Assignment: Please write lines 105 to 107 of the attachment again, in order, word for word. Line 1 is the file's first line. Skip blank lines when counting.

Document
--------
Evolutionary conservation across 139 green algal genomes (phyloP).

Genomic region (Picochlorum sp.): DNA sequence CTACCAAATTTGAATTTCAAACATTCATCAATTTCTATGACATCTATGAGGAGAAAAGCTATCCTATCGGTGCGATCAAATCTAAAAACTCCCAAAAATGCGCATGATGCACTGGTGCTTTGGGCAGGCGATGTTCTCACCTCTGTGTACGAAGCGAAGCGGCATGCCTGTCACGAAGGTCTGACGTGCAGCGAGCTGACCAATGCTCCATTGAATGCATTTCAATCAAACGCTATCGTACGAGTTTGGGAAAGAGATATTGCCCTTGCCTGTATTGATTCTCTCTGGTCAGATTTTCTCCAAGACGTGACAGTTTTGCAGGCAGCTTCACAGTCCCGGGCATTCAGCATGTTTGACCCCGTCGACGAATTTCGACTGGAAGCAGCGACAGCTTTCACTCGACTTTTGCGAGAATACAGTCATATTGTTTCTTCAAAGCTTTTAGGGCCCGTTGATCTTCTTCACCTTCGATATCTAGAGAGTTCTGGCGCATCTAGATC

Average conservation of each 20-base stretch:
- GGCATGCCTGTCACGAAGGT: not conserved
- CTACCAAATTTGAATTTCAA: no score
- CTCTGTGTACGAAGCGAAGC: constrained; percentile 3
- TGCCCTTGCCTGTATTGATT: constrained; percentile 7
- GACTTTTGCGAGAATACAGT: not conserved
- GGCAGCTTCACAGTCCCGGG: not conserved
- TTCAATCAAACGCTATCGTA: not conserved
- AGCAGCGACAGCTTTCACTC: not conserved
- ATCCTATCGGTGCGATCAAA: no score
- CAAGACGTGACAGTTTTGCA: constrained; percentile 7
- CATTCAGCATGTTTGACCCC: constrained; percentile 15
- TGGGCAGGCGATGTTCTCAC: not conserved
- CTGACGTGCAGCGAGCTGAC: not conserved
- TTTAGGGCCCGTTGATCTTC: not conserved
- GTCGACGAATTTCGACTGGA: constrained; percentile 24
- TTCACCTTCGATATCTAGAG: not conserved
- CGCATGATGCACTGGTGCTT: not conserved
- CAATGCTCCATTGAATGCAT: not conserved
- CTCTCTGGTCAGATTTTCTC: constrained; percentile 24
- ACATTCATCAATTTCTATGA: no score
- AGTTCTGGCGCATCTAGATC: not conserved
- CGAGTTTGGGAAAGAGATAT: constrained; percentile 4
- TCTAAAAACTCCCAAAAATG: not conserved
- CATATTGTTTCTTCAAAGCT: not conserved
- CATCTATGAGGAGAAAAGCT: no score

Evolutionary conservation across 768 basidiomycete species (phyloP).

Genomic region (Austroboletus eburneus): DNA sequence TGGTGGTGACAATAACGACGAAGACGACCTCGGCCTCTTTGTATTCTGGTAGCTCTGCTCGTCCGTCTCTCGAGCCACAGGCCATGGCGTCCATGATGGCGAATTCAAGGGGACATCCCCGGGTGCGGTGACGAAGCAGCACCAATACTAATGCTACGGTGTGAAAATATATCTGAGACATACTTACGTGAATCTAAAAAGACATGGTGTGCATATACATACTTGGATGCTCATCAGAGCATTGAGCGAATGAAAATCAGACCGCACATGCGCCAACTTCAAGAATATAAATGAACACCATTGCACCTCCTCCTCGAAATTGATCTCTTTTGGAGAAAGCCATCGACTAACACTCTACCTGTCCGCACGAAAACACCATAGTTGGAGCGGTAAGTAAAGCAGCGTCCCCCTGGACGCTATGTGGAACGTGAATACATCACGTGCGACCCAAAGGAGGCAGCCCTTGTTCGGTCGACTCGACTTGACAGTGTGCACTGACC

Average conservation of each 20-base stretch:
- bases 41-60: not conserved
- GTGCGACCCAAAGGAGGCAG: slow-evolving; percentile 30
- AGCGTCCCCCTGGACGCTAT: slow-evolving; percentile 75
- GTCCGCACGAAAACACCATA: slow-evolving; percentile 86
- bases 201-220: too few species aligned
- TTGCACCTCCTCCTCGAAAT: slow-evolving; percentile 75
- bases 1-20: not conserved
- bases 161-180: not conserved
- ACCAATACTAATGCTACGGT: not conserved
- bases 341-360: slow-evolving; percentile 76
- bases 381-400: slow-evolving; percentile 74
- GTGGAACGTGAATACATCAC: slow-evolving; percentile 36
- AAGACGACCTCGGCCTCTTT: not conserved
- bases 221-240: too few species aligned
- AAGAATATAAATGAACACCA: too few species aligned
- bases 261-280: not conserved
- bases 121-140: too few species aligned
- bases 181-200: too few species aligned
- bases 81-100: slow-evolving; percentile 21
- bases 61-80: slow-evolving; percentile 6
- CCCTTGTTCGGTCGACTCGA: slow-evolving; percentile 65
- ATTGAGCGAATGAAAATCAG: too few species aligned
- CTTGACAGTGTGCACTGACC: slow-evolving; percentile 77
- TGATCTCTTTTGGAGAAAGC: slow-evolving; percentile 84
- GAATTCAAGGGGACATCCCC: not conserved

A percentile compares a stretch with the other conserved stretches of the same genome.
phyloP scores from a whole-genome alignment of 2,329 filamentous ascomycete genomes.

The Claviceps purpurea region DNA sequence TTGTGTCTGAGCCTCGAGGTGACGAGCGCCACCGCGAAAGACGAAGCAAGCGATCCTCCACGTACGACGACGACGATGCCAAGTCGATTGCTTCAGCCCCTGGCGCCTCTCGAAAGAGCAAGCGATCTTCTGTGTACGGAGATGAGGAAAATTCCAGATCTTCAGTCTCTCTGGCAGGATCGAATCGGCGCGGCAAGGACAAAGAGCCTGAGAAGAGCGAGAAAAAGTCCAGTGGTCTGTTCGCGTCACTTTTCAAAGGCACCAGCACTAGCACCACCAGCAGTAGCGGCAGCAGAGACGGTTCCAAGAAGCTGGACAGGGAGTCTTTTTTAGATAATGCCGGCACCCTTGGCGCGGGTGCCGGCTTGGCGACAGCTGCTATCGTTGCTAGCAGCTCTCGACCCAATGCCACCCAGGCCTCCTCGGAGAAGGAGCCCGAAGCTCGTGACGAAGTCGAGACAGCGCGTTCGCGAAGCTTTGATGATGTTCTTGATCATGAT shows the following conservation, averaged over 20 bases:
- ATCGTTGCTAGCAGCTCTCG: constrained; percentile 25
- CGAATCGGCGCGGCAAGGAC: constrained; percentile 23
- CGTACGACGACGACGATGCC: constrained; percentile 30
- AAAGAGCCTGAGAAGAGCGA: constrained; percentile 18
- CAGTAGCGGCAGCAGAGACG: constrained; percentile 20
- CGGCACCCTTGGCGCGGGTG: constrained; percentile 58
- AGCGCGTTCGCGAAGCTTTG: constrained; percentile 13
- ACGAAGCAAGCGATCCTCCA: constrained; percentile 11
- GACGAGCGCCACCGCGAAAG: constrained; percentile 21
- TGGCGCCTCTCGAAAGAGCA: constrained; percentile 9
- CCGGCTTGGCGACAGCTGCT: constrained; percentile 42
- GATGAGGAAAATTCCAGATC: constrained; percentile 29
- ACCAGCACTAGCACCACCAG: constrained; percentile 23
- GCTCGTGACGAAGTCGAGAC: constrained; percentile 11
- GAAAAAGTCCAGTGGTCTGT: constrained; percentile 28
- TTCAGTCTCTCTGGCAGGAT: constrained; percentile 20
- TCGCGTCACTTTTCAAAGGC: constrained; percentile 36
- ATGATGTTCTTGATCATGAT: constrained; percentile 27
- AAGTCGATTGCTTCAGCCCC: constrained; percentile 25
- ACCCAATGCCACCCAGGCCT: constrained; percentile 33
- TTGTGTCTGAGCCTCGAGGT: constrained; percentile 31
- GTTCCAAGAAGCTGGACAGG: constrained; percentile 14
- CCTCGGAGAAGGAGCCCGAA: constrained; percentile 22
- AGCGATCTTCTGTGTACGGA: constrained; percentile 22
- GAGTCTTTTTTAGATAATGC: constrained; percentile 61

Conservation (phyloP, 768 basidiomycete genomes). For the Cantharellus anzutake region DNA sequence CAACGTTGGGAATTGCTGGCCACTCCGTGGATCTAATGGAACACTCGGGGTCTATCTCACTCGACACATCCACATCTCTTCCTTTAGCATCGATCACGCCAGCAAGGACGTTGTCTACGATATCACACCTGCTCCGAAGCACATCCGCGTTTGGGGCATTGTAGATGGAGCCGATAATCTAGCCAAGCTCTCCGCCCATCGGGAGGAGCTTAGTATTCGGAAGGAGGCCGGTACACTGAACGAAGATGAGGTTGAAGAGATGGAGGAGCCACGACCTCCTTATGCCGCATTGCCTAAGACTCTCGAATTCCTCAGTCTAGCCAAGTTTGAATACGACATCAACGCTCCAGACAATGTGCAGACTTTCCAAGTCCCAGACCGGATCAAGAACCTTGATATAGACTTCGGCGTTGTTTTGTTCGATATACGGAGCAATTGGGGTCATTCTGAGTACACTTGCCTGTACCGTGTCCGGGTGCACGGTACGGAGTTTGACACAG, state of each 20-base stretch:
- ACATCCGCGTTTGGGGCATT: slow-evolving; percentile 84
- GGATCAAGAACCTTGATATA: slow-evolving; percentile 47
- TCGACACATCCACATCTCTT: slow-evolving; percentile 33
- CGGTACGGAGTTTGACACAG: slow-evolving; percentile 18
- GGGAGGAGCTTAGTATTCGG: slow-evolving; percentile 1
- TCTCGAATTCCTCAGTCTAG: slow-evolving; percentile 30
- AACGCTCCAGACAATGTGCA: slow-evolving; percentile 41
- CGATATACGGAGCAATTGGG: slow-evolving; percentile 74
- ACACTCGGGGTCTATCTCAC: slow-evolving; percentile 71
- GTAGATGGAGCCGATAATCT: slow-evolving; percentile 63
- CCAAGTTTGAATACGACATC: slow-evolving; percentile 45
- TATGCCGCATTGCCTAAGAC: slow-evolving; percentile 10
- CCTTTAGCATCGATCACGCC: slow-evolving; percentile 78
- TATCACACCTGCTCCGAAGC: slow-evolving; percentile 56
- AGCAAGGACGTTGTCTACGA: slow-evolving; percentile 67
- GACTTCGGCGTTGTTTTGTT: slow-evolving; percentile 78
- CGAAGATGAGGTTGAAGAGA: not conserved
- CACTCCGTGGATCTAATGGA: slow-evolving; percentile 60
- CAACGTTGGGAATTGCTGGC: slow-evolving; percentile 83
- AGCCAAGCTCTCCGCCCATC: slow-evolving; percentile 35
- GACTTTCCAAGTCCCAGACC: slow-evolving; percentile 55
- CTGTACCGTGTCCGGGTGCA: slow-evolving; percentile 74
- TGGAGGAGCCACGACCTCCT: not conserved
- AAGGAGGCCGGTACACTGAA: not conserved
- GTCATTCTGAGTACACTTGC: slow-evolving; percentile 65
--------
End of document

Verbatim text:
- AGCCAAGCTCTCCGCCCATC: slow-evolving; percentile 35
- GACTTTCCAAGTCCCAGACC: slow-evolving; percentile 55
- CTGTACCGTGTCCGGGTGCA: slow-evolving; percentile 74